It will also help our understanding if we can look at some difficult passages or words in Greek or Hebrew, as some do not always translate exactly as the translators of the Bible into English wanted them to. For example: the Hebrew word ‘ruach’ translated in some passages as ‘spirit’, actually means ‘breath’.
Should we question God or not?
God gave his character and His image to His human creation. He also gave us freedom to question Him and to learn from Him. He is not unapproachable and we do not have to go through other humans to ask Him questions. (That does not mean we cannot ask other learned Christian’s their views on difficult passages of Scripture – or search the many writings of others who have researched topics we are trying to make sense of).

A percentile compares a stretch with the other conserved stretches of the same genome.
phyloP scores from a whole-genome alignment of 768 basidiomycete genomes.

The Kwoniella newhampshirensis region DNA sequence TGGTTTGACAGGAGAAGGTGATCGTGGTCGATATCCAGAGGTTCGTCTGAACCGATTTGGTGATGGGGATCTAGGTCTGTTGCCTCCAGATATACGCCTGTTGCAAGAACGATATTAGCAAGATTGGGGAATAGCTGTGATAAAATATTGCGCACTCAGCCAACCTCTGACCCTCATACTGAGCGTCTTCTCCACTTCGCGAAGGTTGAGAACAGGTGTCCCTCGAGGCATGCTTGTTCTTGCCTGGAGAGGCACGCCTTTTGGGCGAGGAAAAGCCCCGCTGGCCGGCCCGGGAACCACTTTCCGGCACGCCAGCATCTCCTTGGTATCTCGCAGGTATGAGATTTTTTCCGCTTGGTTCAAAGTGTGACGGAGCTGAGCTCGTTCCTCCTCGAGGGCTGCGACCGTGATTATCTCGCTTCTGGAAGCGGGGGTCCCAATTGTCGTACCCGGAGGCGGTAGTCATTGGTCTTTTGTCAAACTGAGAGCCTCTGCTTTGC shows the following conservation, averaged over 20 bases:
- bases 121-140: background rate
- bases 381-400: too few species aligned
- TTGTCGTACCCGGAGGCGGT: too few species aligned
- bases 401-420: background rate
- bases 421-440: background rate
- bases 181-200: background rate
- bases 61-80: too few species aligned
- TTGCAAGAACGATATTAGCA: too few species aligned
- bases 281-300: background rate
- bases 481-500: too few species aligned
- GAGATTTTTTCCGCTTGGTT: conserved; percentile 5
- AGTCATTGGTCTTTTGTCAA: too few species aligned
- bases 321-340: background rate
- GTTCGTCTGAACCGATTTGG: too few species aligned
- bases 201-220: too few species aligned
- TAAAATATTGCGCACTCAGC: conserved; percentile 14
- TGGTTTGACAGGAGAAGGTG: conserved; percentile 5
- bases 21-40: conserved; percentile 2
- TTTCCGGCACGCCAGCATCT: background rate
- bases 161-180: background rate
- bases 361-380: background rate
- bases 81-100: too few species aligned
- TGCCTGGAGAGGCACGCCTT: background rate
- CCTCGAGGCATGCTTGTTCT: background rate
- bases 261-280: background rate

God wants us to question Him that is why we have the Bible. He wants us to ‘reason’ with Him. He loves our discussions and our grappling’s to understand Him and the more we dig into His Word, the more we learn. If we do not search for an answer to our questions and just accept the word of others, then we will only see God through their eyes. Ministers, Pastors, Priests may be ordained by churches, but they do not have the monopoly of understanding about God. We can see this in the many Christian denominations we have today – all with some different understanding of God’s Word.
If we therefore discard large sections of the Bible to suit our own church doctrine or understanding, then we throw the baby out with the bath water.
Learning about God through the Bible, which is His divine Word is an exciting journey of discovery, which will bring us great rewards of understanding. We must remember that Christianity is not a static religion; it is like a winding, flowing river that leads to eternity. We can either row the boat and enjoy the journey or tie ourselves to the bank and stay with cherished beliefs that have never been proven by the Word. Each one of us has the choice to get close up and personal to our heavenly Father. He is waiting for you to call on Him and you can be one hundred percent sure, He will answer your searching questions. Ralph Jackson 2019